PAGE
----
Modern Slavery: Man Arrested for Putting Nigerian Housemaid Up “For Sale” on Facebook
Wed, April 21, 2021

Modern Slavery: Man Arrested for Putting Nigerian Housemaid Up “For Sale” on Facebook

Lebanon has arrested a man suspected of putting a Nigerian housemaid up “for sale” on Facebook. / Photo by: Allmy via Shutterstock

 

Lebanon has arrested a man suspected of putting a Nigerian housemaid up “for sale” on Facebook, reports news platform Al Jazeera.

The Lebanon General Security agency, which controls the entry and exit of people from the small Mediterranean countries, arrested the suspect said that the investigation is underway and warned that anyone who advertises people online will be a violation of human trafficking laws and it will subject the wrongdoer to prosecution.

It was Justice Minister Marie-Claude Najem who ordered the judiciary to follow up on the case. Her Excellency Najem also cited the country’s anti-human trafficking law and called it a “blatant violation of human dignity.” A statement was also released by the country’s Ministry of Labor, saying that any person who advertises domestic workers online will be prosecuted.

Nigerians expressed their outrage

Officials in Nigeria soon after requested the Lebanese authorities to further investigate the incident and many Nigerians expressed their anger on social media. Twitter user Semiu Okanlawon asked where the Lebanese man is currently being held. “I want to buy him and his entire family back in Lebanon,” the Twitter user said.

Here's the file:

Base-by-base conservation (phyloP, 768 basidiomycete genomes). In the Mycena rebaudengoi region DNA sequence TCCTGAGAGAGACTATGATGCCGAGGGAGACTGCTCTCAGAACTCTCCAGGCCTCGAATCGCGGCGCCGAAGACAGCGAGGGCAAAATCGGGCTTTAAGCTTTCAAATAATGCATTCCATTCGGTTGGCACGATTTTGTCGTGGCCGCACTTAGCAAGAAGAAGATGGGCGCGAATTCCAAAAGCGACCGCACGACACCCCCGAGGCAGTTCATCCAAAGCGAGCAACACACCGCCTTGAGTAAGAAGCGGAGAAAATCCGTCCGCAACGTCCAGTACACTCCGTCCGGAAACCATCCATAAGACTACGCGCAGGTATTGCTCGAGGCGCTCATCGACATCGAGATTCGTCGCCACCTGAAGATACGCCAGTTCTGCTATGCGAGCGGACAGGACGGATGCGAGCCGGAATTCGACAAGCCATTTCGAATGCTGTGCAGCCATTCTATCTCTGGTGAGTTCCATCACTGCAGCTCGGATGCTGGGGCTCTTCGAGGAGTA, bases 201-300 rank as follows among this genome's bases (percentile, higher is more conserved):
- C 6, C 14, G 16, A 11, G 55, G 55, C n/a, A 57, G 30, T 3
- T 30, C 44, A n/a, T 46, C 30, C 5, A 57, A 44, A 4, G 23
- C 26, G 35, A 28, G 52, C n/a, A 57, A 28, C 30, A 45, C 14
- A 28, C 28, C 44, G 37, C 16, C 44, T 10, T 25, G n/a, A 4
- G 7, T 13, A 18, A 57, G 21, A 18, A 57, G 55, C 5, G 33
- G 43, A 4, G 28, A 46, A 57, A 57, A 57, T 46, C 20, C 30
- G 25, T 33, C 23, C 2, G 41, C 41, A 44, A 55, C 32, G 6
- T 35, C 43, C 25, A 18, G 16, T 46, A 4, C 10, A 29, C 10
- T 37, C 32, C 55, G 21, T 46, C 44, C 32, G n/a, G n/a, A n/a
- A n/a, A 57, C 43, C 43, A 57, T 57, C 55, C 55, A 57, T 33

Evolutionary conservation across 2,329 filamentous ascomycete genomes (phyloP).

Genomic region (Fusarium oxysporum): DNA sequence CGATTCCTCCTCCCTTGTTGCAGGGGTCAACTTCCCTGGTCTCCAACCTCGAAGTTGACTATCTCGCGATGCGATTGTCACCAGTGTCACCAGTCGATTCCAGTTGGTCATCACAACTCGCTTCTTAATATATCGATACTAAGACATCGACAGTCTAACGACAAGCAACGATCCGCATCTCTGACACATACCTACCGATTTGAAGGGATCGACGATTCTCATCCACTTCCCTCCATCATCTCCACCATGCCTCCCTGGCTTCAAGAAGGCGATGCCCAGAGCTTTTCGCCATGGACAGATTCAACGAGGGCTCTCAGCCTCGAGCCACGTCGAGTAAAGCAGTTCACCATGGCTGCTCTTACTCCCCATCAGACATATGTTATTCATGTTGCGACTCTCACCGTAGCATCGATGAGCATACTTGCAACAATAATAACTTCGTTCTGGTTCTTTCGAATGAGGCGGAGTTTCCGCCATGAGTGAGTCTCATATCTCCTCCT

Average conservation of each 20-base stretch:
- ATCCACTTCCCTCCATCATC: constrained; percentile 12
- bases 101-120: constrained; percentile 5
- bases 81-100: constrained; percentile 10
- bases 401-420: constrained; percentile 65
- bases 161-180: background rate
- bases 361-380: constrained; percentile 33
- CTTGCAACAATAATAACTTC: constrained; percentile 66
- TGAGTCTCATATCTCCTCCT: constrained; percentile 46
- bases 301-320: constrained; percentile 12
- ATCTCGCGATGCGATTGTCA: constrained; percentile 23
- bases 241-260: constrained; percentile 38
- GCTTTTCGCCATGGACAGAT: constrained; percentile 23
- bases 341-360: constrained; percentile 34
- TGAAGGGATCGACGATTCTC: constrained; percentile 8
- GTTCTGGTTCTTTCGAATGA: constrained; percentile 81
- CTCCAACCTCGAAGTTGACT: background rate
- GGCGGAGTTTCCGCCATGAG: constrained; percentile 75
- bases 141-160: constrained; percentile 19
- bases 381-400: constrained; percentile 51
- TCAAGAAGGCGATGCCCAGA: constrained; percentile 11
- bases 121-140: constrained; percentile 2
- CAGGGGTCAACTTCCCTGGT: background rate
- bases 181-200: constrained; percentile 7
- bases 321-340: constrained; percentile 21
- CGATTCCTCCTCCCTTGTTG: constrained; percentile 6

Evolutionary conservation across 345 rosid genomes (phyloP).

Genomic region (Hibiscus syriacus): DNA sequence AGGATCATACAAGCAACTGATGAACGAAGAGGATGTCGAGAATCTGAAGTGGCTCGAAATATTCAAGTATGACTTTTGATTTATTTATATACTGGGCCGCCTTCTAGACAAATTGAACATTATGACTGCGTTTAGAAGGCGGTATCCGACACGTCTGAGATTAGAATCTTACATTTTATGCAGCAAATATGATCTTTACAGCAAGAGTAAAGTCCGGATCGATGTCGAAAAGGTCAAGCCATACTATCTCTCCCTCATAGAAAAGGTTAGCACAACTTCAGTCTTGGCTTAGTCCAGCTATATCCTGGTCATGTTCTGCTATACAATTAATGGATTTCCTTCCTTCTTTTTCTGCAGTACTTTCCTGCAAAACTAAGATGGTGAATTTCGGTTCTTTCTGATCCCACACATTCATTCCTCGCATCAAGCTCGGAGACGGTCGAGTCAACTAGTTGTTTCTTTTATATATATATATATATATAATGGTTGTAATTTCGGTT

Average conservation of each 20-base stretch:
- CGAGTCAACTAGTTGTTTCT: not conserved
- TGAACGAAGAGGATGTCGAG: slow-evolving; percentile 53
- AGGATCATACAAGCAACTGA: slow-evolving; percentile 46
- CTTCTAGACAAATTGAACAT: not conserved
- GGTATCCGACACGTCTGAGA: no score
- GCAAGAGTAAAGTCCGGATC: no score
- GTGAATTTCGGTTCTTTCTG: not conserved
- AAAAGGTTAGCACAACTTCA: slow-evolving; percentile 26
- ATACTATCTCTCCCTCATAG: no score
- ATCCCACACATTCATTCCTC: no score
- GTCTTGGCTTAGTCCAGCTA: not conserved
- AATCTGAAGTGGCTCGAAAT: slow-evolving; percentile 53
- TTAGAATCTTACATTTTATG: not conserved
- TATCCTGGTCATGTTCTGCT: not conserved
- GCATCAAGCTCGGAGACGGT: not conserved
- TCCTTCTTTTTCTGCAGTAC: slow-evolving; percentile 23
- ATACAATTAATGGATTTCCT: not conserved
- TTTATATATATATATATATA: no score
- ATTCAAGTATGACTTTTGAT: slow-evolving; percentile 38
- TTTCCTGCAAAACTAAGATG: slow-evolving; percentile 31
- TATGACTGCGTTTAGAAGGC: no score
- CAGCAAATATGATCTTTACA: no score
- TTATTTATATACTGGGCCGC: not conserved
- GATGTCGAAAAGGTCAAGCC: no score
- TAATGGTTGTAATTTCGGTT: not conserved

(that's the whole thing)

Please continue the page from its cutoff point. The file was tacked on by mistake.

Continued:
Translating the Arabic language posted on social media by the Lebanese suspect, another Twitter user Kristy said that the Nigerian woman was put up for sale at the rate of $1,000. She then asked the lawmakers if they can help find the lady and bring her back to the country. The Facebook ad also reads that the woman is 30 years old, “very clean”, “very active,” and with new legal documents.

Slavery in the 21st century

About 250,000 migrant domestic workers are residing in Lebanon. Most of these workers are from the sub-Saharan African countries, including Ghana and Ethiopia, and Southeast Asian nations, including the Philippines and Nepal. These domestic workers are legally bound to their employers through the kafala system.

 

About 250,000 migrant domestic workers are residing in Lebanon. / Photo by: Dean Drobot via Shutterstock

 

The kafala system

The kafala system, which is referred to as the sponsorship system, is used to monitor the migrant workers working primarily in the domestic and construction sectors. Under the said system, workers can only end their work contracts upon obtaining the consent of their employers. However, the system has led to abuse, such as withholding workers’ wages and sexual and physical assault. Lebanon’s former labor minister Camille Abousleiman has called the system a form of “modern-day slavery.”

Although the Ministry of Labor of Lebanon is working to enhance the protection of domestic workers in the country by amending the contract between the employers and the workers, experts comment that abuse will continue because the kafala system still exists.